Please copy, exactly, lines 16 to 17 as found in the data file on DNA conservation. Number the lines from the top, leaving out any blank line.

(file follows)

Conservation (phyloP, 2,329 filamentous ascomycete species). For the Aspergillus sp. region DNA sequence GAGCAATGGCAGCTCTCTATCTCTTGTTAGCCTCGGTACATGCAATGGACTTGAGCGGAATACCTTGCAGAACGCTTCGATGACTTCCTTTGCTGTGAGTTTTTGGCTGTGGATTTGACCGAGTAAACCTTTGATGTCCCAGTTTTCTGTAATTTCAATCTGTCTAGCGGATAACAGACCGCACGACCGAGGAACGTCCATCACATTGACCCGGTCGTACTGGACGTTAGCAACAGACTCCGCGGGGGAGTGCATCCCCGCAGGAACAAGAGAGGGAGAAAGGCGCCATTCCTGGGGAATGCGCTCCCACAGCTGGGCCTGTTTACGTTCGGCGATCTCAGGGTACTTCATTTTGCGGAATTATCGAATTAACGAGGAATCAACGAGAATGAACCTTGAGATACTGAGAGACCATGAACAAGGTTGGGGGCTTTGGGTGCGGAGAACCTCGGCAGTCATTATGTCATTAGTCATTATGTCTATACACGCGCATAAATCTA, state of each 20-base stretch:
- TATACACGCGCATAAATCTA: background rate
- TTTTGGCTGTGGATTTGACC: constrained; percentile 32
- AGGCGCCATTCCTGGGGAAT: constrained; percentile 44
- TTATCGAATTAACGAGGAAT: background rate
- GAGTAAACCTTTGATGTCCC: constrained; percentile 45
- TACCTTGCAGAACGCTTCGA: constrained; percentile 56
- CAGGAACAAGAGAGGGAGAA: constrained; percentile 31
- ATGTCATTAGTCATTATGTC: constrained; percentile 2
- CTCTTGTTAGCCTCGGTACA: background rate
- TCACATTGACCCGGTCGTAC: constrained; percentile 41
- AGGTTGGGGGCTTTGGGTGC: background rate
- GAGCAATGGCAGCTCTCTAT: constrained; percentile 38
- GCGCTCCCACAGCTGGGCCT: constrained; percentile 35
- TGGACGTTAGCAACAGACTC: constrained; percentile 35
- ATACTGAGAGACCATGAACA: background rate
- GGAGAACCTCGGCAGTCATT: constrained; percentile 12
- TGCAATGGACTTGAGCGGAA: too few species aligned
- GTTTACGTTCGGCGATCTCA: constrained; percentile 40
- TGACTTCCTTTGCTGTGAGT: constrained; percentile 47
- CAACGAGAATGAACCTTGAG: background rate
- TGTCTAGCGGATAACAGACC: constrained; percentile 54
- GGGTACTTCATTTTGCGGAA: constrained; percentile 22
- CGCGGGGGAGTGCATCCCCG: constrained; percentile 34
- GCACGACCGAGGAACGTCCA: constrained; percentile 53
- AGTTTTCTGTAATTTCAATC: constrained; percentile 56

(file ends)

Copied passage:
- ATACTGAGAGACCATGAACA: background rate
- GGAGAACCTCGGCAGTCATT: constrained; percentile 12